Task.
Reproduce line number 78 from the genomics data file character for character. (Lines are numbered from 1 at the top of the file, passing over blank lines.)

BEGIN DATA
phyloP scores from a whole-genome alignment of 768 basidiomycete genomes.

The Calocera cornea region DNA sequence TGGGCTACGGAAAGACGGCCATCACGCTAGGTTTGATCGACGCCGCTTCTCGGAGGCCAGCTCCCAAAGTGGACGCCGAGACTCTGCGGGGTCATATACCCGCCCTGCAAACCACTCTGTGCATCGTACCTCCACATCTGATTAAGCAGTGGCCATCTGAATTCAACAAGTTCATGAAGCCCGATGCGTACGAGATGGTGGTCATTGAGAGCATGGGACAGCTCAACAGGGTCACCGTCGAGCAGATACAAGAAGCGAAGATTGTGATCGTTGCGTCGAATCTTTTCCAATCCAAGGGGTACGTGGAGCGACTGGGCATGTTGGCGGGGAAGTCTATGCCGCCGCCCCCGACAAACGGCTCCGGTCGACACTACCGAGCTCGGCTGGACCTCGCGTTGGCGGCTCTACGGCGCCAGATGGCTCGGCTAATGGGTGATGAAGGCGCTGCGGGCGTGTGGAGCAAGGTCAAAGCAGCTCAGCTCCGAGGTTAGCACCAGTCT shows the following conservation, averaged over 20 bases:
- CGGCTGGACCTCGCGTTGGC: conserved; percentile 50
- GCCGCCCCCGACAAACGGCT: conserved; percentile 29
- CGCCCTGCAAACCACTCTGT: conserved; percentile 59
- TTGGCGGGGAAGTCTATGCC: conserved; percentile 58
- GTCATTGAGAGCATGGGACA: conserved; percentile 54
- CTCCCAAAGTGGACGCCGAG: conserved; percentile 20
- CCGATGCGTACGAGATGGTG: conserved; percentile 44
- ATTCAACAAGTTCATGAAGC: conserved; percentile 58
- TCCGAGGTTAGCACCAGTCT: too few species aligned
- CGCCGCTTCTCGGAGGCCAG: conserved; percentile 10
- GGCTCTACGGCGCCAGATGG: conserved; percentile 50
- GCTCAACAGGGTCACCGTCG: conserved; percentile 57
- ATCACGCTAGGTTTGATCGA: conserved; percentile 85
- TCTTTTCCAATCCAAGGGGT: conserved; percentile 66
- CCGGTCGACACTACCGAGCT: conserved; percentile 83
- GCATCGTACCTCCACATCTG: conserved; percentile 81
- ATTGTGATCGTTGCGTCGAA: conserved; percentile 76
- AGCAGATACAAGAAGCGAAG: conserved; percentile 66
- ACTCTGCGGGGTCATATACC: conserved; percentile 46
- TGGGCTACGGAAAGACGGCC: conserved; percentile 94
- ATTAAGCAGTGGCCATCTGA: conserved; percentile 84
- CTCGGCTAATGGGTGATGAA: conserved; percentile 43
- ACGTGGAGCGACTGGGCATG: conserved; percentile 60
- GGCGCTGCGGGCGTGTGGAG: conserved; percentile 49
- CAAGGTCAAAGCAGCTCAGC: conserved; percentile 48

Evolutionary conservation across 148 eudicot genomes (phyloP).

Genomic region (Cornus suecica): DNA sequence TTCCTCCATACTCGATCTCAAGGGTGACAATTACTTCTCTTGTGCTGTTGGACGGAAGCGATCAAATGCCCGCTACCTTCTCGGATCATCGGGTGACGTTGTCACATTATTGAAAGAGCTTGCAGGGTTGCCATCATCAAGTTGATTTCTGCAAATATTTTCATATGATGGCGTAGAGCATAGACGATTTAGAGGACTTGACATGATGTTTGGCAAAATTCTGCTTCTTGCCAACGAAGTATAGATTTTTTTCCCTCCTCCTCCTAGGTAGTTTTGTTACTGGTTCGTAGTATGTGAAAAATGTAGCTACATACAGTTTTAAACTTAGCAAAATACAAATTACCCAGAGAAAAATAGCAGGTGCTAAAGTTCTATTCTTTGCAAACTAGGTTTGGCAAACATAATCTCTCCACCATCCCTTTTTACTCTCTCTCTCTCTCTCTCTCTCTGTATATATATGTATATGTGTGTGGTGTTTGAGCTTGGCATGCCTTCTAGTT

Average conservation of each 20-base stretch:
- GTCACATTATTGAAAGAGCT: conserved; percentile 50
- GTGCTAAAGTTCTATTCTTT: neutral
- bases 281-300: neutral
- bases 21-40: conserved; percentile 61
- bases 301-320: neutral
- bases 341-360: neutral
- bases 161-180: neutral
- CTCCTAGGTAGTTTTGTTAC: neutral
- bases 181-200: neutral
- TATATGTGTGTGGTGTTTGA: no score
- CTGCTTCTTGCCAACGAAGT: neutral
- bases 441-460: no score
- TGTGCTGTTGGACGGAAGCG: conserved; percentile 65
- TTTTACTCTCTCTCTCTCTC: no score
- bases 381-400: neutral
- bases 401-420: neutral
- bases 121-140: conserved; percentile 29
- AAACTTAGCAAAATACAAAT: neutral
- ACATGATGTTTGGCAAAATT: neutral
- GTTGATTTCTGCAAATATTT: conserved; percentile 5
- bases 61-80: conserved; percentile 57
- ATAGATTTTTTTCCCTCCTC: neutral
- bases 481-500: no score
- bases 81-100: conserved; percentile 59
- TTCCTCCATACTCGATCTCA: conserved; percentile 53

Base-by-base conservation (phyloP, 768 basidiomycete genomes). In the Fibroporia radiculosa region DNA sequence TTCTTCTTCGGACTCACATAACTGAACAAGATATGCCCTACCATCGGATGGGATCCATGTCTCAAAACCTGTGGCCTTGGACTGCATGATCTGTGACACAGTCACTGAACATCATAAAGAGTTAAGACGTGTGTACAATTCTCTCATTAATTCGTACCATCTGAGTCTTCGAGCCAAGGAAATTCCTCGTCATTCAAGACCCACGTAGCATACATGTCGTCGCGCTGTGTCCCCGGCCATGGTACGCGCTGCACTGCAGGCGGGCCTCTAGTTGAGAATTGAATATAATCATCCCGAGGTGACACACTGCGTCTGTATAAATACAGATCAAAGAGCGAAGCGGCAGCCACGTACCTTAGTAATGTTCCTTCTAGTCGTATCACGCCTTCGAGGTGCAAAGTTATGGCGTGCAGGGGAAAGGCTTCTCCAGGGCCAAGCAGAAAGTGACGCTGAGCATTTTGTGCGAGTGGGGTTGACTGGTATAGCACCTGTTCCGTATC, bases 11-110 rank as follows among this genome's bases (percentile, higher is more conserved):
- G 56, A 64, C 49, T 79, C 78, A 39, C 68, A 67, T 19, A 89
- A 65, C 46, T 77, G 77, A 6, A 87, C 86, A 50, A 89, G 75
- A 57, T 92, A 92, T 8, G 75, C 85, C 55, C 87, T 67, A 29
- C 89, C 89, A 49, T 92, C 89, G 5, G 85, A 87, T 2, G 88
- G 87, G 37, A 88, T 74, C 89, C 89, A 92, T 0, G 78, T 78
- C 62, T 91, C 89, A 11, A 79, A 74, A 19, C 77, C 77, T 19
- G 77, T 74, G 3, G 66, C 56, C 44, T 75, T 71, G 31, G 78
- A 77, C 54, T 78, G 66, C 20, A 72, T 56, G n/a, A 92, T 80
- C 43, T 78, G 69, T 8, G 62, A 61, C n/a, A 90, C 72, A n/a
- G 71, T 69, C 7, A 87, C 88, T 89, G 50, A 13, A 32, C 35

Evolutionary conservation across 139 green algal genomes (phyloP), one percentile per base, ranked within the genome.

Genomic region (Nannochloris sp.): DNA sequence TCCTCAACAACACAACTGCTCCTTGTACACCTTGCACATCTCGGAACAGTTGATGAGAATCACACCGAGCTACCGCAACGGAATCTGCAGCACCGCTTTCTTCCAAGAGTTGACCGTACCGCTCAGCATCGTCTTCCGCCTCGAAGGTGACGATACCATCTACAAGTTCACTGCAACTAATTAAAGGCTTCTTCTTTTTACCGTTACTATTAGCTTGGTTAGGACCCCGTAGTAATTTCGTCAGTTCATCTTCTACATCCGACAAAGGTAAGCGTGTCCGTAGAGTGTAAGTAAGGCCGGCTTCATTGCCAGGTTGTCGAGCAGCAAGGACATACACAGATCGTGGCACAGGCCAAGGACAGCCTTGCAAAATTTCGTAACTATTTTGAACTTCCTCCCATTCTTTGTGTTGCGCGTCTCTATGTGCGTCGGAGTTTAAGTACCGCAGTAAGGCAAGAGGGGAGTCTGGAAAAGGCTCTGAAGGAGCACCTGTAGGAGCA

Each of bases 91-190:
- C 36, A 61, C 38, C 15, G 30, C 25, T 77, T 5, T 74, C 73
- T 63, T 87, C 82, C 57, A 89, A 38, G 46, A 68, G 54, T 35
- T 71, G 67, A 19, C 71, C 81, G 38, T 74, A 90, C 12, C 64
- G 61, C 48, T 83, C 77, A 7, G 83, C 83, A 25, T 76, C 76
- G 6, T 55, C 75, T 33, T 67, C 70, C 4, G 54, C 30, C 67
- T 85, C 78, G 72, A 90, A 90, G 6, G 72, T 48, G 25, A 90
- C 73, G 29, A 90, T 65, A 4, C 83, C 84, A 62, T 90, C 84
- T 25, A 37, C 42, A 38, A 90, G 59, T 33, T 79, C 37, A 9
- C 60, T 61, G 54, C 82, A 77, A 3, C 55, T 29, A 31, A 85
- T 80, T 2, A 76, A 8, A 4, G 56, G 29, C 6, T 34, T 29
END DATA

- C 60, T 61, G 54, C 82, A 77, A 3, C 55, T 29, A 31, A 85